Here is a picture of a Pika we saw on the
way up. I have blown up the image and cropped it, so the image quality
After negotiating the many streams, the trail reached the end of the valley. Looking up, the low spot to your right, just to the left of Red Mountain is the pass that you will eventually cross. To the left is Eccles Pass. On the next hike up to this point, I will get pictures with labels showing where the trail goes. The trail turns towards the left and Eccles as it climbs through an alpine meadow. We got lost here and bush-wacked back towards the Red - Buffalo pass. However, we think that if we had stayed on the trail towards Eccles, we would have reached the junction we were looking for. The junction should be after small hill on your left. The trail will turn sharply right to head back to the Red - Buffalo pass. Once you are underneath the pass, there will be one switch-back to take you to the top. The elevation here is approximately 11725 feet. Here are the obligitory pictures of all of us at the top. First (from left to right) Carl, Marina, John and Erika. Second Don, Carl, Marina & Erika.
As long as we were at the top, here are some pictures from the top. First looking East at wide angle. Then zooming in, you can see I-70 in the distance.
Then looking West towards Vail.
The trail disappears completely at the top. The topo maps indicate that
you should head left and start a series of switch-backs down the Vail side.
We never found any trail at the top indicating this. There were some cairns
to the right that we believe leads to the summit of Red. If you descend
straight down from the top of the pass, you should see some more cairns
which will lead you to the left and you will pick up the trail again. The
trail will continue descending in a clock-wise or Southerly manner. Looking
to the South, you will see where Gore
Creek is born. As the trail starts to turn West, you cross
through some wetlands (and this is only the first of many). You then come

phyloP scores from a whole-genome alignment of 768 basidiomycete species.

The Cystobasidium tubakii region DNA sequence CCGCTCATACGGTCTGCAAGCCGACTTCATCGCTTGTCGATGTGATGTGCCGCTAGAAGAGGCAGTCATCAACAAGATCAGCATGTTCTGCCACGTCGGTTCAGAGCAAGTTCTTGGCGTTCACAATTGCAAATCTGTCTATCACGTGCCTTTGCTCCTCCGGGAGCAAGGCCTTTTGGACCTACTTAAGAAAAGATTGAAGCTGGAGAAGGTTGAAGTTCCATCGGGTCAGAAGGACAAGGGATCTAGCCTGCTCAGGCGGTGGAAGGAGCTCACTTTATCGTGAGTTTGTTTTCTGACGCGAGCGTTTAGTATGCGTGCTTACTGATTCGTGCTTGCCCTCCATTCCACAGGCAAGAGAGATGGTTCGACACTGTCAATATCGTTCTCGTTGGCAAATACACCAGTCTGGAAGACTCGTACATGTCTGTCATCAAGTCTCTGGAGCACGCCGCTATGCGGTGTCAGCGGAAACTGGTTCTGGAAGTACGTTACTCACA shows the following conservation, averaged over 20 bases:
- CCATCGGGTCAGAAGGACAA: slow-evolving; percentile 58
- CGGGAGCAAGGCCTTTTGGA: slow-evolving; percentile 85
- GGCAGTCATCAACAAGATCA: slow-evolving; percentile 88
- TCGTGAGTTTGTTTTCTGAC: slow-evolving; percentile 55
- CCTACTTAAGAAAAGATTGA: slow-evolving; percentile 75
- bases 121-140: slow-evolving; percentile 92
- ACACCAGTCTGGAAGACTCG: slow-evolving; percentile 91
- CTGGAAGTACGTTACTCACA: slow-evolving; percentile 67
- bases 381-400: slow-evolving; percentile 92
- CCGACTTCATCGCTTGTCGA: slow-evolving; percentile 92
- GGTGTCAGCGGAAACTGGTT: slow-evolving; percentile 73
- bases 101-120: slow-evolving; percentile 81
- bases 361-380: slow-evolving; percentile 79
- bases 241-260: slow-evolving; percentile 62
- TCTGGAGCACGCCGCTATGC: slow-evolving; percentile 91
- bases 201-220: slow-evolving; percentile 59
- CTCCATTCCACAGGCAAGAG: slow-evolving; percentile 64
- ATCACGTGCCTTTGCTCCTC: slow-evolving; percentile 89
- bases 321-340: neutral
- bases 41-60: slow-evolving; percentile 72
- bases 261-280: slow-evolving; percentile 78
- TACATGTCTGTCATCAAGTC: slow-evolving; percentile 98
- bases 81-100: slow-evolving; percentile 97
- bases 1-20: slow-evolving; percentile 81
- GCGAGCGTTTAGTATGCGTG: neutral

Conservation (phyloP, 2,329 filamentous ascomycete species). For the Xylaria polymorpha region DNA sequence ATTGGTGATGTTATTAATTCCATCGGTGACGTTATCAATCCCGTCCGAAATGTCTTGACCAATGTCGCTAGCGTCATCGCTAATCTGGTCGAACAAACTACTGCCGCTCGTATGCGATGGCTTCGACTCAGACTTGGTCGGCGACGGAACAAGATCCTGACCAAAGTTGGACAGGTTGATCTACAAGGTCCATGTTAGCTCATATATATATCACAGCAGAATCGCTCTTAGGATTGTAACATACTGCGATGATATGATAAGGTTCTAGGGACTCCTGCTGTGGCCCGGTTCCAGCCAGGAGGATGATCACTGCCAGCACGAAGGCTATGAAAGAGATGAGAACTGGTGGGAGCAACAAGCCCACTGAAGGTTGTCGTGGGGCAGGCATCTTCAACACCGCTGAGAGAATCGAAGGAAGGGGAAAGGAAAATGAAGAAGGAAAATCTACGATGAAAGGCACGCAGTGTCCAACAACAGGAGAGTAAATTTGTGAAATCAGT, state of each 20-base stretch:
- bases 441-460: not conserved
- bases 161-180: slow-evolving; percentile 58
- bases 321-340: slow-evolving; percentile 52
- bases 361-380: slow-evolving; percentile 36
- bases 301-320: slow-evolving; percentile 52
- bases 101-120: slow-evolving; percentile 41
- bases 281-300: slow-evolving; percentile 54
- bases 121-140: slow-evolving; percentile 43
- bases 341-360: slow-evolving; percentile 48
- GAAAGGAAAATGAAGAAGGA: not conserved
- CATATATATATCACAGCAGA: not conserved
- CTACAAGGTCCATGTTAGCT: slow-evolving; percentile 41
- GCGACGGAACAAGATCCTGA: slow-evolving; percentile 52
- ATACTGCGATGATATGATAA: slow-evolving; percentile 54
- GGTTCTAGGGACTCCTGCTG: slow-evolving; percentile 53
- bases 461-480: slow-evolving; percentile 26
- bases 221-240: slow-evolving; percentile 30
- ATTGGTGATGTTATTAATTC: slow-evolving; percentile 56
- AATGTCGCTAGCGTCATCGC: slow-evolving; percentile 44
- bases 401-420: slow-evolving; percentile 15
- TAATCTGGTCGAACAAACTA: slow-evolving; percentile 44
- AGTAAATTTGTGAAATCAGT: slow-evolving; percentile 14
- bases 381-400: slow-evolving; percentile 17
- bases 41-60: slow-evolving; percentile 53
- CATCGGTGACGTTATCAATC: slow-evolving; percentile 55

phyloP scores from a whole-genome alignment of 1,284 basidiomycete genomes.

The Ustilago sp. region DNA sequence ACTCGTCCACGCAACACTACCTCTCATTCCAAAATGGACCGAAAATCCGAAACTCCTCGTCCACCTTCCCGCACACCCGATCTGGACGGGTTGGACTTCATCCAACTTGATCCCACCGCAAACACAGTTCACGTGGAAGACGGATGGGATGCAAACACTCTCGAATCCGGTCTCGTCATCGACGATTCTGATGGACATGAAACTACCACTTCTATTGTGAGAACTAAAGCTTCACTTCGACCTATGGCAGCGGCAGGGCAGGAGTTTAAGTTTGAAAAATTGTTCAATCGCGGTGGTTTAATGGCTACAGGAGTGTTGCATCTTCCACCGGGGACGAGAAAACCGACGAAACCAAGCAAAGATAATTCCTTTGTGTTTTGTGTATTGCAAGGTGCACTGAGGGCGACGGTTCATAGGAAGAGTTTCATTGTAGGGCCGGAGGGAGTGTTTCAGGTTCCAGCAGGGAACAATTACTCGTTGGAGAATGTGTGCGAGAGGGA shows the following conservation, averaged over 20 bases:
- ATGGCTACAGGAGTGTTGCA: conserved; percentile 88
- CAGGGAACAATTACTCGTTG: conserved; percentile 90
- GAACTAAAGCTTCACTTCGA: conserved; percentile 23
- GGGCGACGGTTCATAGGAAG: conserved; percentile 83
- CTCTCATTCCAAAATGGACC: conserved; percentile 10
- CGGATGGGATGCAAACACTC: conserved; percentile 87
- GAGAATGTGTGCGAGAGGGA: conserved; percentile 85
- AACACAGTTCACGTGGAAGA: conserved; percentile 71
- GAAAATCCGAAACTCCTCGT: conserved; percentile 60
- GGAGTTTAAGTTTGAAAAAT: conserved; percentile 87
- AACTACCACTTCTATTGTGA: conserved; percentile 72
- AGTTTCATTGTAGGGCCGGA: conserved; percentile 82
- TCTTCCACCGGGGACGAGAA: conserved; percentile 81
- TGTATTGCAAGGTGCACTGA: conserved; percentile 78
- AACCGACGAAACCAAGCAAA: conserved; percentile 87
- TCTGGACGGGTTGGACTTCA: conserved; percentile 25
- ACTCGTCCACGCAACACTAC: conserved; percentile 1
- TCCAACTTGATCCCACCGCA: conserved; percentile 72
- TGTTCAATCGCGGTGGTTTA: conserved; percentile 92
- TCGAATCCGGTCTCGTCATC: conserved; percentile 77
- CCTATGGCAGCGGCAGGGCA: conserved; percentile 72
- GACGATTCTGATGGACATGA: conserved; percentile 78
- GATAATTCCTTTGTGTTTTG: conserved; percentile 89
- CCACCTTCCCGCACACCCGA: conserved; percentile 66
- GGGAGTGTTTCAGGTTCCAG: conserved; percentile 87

to the first crossing of Gore Creek. This crossing has no logs or
bridge to help you, but at this point in the creek, it is small enough
that you can cross on the rocks in the stream. From this point until the
next crossing, the creek remains on your right and you descend though wetland
meadows and forests. Numerous small creek crossings will have to be negotiated
This part of the hike was extremely muddy, in fact the muddiest portion
of the hike..
At 7.4 miles you will see a camp-ground on your right. This is a clue
that you will soon arrive at the 2nd and last crossing of Gore
Creek at 7.53 miles.. As you approach this point, keep an eye out across
the creek and you will see a sign. Arriving at the creek you will find
a fairly treacherous crossing. John tried to just wade through, but the
water would have gone over the top of his boots, so he joined us on the
logs spanning the creek. We went across one at a time. What made this difficult
was the first part of the log bridge was a stump that you had to crawl
around. Then the main part of the bridge was three logs, but one of the
logs had 1 inch stubs of branches which made footing treacherous
On the other side, you will see that the sign marks two graves of settlers
from the 1800s. Turn left to keep on descending (versus a climb to Gore
Lake which appears to a 1.4 mile hike from this junction and an elevation
gain of approximately 1200 feet). The trail on this side of the creek is
much drier than on the other side. This is not to say that there is no
mud, there is, but it is a much more pleasant hike. The next waypoint at
8.31 miles is a pond in a meadow, then we put another waypoint in at a
large rock which happened to be in the sun at the time, and looked to be
a good place to catch some rays. The mileage at this point is 9.64, and
the elevation is approximately 9500 feet. Further on, at mileage 9.82 you
cross Deluge Creek. There is a reasonable log bridge for this crossing.
You are fairly close to the end now. Further along you come to the trail junction which leads to Deluge Lake (a 3.64 mile hike and at least a 3000 foot gain in elevation). Then comes the sign marking the border of the Eagle's Nest Wilderness and a short drop brings you to the end of the trail, at 11.46 miles from our house.
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This page last updated August 30, 2002